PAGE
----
Knowing full well he is innocent, Mike Banning has no choice but to fight his way through America’s own law enforcement and lay low with an unlikely ally in his estranged Vietnam veteran father Clay Banning (Nick Nolte), who lives a secluded life in the West Virginia woods away from the watchful eyes of government surveillance. Mike reconnects with Clay as he deduces methods to clear his name while a band of mercenaries led by Wade Jennings (Danny Huston) search for him, and Vice President Kirby (Tim Blake Nelson) enters the role of Acting President with the intent to ‘make America strong again’.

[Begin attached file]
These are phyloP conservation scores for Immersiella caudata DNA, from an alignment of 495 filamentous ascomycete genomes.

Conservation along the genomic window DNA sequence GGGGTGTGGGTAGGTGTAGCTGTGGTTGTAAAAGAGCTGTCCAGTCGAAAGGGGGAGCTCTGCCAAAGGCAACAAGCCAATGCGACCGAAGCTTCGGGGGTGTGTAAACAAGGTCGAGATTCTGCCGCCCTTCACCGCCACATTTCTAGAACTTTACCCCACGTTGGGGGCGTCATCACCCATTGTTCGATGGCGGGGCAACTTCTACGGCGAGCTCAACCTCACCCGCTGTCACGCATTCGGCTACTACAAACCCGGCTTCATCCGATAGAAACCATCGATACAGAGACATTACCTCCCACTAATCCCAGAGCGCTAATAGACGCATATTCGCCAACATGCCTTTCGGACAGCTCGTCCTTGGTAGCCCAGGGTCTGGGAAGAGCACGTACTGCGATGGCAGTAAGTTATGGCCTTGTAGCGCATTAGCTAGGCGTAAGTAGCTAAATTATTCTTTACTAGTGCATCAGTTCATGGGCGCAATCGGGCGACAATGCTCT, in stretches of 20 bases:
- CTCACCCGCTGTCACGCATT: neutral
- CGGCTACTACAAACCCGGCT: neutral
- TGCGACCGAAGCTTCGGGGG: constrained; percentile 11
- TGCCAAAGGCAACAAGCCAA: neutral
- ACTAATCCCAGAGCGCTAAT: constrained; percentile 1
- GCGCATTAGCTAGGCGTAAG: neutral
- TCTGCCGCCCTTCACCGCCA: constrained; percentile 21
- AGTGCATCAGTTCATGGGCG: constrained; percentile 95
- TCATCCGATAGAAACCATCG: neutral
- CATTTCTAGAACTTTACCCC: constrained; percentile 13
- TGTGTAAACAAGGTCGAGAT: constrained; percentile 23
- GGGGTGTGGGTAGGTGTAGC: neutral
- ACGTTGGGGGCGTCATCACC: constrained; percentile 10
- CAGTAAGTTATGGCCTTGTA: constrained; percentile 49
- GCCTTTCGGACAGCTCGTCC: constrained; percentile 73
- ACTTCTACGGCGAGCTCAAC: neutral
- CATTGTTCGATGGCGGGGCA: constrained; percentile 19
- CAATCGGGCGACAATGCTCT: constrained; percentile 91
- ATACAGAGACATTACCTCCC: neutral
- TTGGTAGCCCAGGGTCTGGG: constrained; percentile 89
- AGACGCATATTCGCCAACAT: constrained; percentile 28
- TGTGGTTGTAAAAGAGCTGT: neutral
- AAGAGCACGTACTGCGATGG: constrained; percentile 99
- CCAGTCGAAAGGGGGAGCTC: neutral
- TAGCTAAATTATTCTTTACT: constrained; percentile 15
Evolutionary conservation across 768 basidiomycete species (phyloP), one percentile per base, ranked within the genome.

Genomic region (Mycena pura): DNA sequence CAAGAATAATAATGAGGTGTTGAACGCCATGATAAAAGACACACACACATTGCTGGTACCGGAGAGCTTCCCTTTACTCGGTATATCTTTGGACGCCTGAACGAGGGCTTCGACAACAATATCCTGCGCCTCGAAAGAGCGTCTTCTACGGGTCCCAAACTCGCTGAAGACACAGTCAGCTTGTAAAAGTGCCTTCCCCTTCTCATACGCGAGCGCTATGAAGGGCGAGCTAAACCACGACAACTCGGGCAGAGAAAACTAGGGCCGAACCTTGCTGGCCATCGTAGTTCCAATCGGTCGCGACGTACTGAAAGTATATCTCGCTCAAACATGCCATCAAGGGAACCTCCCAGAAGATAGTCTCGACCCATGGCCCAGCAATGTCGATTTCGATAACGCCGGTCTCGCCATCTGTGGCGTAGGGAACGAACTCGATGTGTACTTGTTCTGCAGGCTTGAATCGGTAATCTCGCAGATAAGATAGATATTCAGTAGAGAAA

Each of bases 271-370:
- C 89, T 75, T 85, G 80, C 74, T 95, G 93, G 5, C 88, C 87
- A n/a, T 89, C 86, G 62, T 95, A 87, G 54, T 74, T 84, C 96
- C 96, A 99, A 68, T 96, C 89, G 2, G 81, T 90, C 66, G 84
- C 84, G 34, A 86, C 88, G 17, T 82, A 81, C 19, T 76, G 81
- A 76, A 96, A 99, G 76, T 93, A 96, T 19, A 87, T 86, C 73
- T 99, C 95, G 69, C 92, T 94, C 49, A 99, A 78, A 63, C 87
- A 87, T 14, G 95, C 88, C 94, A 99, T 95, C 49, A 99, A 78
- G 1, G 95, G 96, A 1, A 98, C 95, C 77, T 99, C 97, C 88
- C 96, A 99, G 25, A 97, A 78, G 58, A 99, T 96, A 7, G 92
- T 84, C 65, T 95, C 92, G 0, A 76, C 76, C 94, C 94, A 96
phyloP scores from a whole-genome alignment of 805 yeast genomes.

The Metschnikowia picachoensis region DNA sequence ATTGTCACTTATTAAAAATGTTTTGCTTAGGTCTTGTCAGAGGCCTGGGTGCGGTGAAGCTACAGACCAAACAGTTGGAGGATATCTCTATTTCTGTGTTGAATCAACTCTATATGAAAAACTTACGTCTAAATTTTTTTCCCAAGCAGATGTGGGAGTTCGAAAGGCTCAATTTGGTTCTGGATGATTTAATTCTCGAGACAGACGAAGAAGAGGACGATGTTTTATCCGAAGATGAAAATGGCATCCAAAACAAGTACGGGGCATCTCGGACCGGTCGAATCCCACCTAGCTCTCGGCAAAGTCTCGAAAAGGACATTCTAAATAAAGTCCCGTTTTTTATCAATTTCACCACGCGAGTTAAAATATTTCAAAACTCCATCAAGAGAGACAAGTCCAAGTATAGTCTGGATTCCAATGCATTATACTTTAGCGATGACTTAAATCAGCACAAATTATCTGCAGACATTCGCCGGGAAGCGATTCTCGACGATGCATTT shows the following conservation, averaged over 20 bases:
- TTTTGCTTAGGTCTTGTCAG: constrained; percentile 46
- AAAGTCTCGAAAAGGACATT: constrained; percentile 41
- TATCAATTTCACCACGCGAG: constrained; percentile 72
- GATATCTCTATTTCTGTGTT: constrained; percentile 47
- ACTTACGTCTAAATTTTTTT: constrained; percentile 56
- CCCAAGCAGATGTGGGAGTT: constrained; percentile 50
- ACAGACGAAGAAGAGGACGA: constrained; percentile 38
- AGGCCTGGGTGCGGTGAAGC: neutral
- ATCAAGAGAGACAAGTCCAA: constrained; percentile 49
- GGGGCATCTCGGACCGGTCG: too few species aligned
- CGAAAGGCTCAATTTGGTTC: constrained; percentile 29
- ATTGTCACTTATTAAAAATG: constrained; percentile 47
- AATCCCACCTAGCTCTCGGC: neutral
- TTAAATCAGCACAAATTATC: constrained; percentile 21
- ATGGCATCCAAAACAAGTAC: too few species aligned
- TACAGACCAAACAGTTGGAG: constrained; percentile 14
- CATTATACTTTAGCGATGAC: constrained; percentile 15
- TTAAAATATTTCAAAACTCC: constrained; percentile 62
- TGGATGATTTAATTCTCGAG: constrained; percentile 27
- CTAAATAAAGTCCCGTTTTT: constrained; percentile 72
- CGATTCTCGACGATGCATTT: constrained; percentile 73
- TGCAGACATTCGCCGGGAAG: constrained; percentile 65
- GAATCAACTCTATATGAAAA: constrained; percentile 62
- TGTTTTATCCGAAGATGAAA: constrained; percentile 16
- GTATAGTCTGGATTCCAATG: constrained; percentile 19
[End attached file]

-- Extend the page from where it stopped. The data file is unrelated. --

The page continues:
Other than that not-subtle-at-all reference to America’s current commander-in-chief, there’s not a shred of ideas about today’s political landscape to be found in Angel Has Fallen. In fact, there’s no substance to be found in it whatsoever, neither on a character level or a subtextual level, even though the movie takes itself so seriously in tone. The political stakes are there with Trumbull’s health and Kirby’s mysterious intentions, granted, but for a movie that seems poised by its advertising as a trilogy-capper, there’s no emotional weight beyond those surface-level stakes because the film barely spends a glimpse of time delving into the personality of Banning as a character. He neither ruminates over his masculinity, his past, or his adventures in the previous Fallen films, nor does he progressively sell the pain of his sporadic concussions with every action sequence; he only does the latter when it’s convenient to the plot, which moves at a breezy pace but is uninvolving thanks to an abundance of lazy clichés and continuous advancement through empty, expository dialogue.